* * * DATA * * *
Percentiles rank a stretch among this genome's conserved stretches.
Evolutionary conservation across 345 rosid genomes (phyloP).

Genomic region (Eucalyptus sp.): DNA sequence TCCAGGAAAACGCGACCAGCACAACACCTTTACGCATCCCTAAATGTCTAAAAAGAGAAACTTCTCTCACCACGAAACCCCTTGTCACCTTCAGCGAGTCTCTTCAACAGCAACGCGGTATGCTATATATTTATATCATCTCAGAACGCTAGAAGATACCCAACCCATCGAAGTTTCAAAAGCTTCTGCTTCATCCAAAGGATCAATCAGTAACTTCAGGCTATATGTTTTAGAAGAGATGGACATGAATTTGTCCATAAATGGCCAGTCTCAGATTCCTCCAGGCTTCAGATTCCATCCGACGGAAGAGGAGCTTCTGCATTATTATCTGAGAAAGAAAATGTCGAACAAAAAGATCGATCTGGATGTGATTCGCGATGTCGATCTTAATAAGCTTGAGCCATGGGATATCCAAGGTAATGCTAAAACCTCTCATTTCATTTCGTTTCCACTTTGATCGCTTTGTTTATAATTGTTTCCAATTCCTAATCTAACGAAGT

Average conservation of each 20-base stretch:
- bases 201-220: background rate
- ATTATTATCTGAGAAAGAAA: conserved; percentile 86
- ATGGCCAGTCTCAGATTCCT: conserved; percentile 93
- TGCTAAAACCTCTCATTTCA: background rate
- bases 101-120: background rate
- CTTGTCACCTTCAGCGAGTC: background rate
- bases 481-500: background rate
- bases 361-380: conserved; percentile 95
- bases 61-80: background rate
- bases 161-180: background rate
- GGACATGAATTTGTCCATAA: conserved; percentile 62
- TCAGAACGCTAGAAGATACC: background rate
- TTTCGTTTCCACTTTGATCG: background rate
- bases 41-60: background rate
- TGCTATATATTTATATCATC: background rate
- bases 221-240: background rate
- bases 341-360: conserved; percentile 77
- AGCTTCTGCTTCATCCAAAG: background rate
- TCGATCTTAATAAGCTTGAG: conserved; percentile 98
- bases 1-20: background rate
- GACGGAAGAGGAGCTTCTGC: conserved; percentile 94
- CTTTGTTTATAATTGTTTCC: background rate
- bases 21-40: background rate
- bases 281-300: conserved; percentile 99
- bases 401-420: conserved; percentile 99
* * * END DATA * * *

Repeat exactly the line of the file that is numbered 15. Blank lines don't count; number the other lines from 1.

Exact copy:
- GGACATGAATTTGTCCATAA: conserved; percentile 62